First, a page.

Meredith decided 13 years ago to find a live work site for her business European Antiques, somewhere she could display the beautiful furniture and decorative pieces she regularly sources from France, Belgium, Sweden and other European countries. The villa’s well-proportioned rooms turned out to be perfect for the job but the garden… not so much. Its subtropical style just didn’t work as a background for the classic French zinc planters, stone finials and graceful wrought iron furniture she imports. 

“I decided it needed to be more European to complement  the rest of the house,” she explains. “It had to be a working garden to display my outdoor pieces. Both the house and the garden are retail spaces. I knew when I started this business that I didn’t want a classic retail shop because you can’t get the same relationship with the furniture and other pieces as you do in a home environment.” 

Meredith on her front veranda with white clematis planted in pots either side of the door.

Meredith on her front veranda with white clematis planted in pots either side of the door.

READ MORE:
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Meredith commissioned Sayburn Miller of Verde Garden Design to come up with the initial design for the garden and has continued to develop it over the years. Her design concept is simple: green, white and scented with European styling. The luxuriant subtropical planting has been replaced by a more restrained palette of clipped bay trees, gardenia, star jasmine, Magnolia grandiflora ‘Little Gem’, eugenia and port wine magnolia (Michelia figo). 

“I am definitely a green kind of girl; I love gardens that are mainly green. I also like a neutral palette; it’s very French,” says Meredith. “I find it so restful and the colour complements the stone, zinc and terracotta so beautifully.”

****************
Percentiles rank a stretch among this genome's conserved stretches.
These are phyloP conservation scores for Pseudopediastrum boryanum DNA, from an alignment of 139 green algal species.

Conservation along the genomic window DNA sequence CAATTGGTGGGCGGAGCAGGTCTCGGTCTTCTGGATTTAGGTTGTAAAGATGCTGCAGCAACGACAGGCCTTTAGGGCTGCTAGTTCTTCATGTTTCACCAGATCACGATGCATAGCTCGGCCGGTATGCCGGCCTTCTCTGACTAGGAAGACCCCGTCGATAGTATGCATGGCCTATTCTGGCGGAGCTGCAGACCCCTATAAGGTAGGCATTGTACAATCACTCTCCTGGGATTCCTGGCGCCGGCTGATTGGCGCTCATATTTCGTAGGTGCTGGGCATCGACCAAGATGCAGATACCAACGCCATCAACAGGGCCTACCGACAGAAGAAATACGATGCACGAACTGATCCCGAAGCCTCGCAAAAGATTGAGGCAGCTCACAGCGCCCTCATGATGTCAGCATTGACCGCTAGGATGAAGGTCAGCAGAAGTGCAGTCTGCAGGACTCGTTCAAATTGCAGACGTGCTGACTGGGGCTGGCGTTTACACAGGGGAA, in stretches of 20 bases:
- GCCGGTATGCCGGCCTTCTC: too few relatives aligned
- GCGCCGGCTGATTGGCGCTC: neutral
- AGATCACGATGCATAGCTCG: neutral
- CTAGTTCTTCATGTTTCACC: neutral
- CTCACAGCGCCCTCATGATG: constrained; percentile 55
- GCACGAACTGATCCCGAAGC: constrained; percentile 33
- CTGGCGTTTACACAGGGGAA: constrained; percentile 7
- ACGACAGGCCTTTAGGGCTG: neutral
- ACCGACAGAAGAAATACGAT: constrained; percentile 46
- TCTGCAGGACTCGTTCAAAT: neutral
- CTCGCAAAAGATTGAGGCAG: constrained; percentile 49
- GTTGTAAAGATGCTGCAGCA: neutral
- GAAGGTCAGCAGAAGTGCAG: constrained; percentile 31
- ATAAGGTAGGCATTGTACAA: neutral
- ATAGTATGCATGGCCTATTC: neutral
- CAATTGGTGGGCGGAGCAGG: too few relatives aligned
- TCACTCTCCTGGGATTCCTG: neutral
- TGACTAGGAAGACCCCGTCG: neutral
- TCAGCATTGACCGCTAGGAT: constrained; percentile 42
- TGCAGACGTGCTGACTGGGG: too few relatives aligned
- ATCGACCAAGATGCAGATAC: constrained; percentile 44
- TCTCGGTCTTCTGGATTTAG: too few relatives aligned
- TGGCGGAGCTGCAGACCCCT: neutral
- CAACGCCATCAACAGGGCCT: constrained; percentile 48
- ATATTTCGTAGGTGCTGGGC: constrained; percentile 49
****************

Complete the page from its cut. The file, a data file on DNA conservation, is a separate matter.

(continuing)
To add seasonal colour, she grows different flowering plants in pots and troughs. In the winter months, white cyclamen are in bloom while in summer it’s her favourite flowering plants, blue and white hydrangeas. A range of different sized evergreen topiary adds further interest. “I like to think of gardens as outdoor rooms which I furnish with key pieces working with different textures, layering, colouring and seasonal drama,” she says. 

The green foliage of buxus, hydrangea and hosta beautifully complements their zinc planters.

White cyclamen fill an antique stone trough in another small courtyard behind the house.

Meredith takes her Swedish day bed out into the side garden on a sunny day.

An early 20th century zinc peacock.

Dried flowers.

Reconstituted stone lions.

Meredith adores the delicate foliage of pratia.

The French favoured zinc, here used for a hip bath, because it was easy to work.

Pleached bay and ficus trees bring the structured formality of European gardens to this Grey Lynn courtyard.

Meredith on her front veranda with white clematis planted in pots either side of the door.

The green foliage of buxus, hydrangea and hosta beautifully complements their zinc planters.

White cyclamen fill an antique stone trough in another small courtyard behind the house.

Meredith takes her Swedish day bed out into the side garden
on a sunny day.

An early 20th century zinc peacock.

Dried flowers.

Reconstituted stone lions.

Meredith adores the delicate foliage of pratia.

The French favoured zinc, here used for a hip bath, because it was easy to work.

Pleached bay and ficus trees bring the structured formality of European gardens to this Grey Lynn courtyard.

Meredith on her front veranda with white clematis planted in pots either side of the door.

You enter the garden via French doors from the living area, stepping down to a serene courtyard terrace – Meredith’s favourite spot for relaxing and entertaining. 

It’s the epitome of French elegance with its pale gravel floor, green foliage and the straight grey trunks of pleached bay trees. “Although they are definitely slow growing, I wanted to use bay trees because they introduce a strongly structural element into the garden with their straight grey trunks,” she explains. “I planted English ivy under the bay trees to introduce another layer of green. It had become so shaded there as the hedge has grown that this seemed like a good solution. Nothing much will grow there and the soil is very compacted. Luckily, they are thriving… and it cleverly hides leaf drop and restricts weed growth.”